CLOVIS - It's hard to imagine that a single home nestled in a Clovis neighborhood would contain 541 firearms and more than 100,000 rounds of ammunition, but that's what California Department of Justice (DOJ) Bureau of Firearms special agents found when they investigated a man who is prohibited from possessing firearms due to a mental health hold.
On November 18, 2015, DOJ announced that special agents seized the weapons during the second week in November. They also arrested Albert Sheakale, 59, who, according to DOJ, is in the Armed Prohibited Persons System (APPS) database as someone who is prohibited by law from possessing guns.
What kind of guns and ammunition did special agents find and seize?
- 234 rifles
- 209 handguns
- 88 shotguns
- 10 assault weapons
- 181 standard capacity magazines
- 10 high capacity magazines
- 100,521 rounds of various ammunition
"Special agents in the Bureau of Firearms have been working day to day, going from home to home of individuals who have a mental illness, and/or who, by law, should not be in possession of a firearm - let alone hundreds," said California Statewide Law Enforcement Association (CSLEA) President Alan Barcelona. "This is particularly dangerous work but it must be done to reduce the risk of everything from a single shooting to mass murders. I commend our special agents for their courage and dedication to keeping Californians, and those who visit here, safe."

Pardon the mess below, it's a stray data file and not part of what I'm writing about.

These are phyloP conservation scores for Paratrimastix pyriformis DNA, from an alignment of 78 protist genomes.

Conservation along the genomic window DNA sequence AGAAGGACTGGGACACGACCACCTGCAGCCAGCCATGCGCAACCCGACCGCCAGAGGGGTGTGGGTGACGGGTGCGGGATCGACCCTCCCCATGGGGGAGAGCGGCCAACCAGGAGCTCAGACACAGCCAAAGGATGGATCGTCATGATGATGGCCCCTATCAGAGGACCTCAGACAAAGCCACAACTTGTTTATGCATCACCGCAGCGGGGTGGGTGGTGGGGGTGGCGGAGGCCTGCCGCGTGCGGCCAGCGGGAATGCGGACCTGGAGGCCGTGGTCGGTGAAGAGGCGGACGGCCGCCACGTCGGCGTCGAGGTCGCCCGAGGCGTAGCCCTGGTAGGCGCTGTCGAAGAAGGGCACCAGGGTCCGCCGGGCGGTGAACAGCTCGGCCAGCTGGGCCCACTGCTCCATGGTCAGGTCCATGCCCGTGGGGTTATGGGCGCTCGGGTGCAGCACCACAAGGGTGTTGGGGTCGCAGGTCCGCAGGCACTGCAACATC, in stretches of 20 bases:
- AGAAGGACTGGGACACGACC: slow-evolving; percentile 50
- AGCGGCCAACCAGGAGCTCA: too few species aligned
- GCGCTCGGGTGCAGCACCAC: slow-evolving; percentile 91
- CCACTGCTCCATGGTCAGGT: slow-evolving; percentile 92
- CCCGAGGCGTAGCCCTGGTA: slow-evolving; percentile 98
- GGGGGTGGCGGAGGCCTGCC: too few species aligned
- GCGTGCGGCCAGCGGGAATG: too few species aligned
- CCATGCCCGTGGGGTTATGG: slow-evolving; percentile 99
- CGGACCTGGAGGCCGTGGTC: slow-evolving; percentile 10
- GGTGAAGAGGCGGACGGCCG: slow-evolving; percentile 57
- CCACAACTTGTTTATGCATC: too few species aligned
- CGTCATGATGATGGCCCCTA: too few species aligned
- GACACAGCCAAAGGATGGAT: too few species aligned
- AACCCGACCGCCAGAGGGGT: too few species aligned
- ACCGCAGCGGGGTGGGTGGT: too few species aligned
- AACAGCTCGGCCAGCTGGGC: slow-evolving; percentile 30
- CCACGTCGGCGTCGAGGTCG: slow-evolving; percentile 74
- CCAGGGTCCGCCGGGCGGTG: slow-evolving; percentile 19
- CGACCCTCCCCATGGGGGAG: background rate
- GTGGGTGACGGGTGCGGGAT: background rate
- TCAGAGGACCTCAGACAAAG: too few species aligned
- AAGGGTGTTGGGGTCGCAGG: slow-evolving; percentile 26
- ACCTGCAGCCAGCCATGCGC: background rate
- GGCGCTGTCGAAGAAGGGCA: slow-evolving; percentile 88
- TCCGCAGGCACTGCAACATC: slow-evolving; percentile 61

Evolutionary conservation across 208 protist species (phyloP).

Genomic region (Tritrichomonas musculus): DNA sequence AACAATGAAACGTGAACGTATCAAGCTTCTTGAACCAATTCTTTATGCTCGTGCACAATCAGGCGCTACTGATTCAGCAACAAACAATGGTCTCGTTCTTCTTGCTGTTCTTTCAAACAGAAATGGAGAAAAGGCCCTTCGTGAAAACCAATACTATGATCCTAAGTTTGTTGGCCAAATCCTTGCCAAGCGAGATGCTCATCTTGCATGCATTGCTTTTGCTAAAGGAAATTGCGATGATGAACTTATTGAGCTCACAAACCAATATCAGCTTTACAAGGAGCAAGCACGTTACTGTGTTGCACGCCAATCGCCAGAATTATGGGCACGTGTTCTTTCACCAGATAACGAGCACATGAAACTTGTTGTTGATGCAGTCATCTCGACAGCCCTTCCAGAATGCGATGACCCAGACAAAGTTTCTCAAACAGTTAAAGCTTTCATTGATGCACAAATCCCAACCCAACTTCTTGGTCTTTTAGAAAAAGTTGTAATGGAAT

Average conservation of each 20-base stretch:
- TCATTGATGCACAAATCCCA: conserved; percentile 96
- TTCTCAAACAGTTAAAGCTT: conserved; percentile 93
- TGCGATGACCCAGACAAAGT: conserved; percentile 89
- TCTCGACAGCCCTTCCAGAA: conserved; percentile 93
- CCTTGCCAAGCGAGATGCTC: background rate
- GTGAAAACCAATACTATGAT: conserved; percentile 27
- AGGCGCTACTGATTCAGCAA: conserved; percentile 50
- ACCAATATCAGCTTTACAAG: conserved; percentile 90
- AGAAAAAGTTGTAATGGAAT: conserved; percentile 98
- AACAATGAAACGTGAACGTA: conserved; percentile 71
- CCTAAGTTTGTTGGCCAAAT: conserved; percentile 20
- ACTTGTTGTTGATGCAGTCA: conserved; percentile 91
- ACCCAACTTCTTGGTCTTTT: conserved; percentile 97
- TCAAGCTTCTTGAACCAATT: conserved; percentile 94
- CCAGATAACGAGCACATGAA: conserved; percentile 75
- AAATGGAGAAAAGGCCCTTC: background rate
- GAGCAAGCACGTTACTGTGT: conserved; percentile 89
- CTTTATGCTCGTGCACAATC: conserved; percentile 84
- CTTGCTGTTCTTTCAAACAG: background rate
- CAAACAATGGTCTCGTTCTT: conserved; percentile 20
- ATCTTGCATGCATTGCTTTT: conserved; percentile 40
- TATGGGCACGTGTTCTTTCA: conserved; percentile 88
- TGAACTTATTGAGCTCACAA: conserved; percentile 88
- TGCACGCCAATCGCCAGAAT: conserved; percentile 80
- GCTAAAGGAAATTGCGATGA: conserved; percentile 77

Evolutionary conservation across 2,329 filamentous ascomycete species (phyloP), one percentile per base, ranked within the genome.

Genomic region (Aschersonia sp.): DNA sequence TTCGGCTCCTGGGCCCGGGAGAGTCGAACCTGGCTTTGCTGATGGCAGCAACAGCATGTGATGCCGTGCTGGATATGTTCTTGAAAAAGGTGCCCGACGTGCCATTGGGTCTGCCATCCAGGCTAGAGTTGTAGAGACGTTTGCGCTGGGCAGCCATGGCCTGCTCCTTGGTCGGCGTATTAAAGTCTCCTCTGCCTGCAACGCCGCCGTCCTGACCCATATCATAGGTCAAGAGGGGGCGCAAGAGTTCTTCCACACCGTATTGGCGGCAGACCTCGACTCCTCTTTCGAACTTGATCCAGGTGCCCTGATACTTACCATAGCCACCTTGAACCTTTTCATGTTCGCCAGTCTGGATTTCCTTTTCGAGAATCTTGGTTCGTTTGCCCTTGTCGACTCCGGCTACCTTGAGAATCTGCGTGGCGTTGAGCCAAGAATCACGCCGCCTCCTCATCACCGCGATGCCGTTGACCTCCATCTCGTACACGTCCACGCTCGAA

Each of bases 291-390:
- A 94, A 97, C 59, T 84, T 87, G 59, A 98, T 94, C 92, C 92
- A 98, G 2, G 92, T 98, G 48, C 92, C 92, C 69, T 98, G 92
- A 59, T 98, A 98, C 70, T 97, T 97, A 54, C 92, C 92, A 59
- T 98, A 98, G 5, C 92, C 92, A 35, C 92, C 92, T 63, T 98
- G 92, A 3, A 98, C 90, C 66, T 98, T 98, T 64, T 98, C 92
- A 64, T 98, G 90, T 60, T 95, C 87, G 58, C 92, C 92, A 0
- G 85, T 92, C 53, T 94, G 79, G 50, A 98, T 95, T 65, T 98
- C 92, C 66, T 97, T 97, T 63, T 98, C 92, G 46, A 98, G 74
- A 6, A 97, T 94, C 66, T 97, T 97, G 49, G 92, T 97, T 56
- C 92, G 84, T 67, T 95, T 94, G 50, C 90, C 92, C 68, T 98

In October, DOJ special agents and the Sacramento Sheriff’s Department conducted an APPS operation that resulted in the seizure of 82 firearms and 10 arrests. In May, California Department of Justice Special Agents and local law enforcement partners in Los Angeles County conducted a similar successful operation that resulted in the seizure of 254 firearms, 48,000 rounds of ammunition, and 18 illegal high capacity magazines, as well as the arrest of 26 individuals.
"I believe it makes the neighborhood safer as well as the state of California," CSLEA Member and DOJ Special Agent-In-Charge Michael Haroldsen told ABC30 News. "Obviously when a person is admitted into a hospital for a mental health hold it's because he's believed to be a danger to himself or to the public."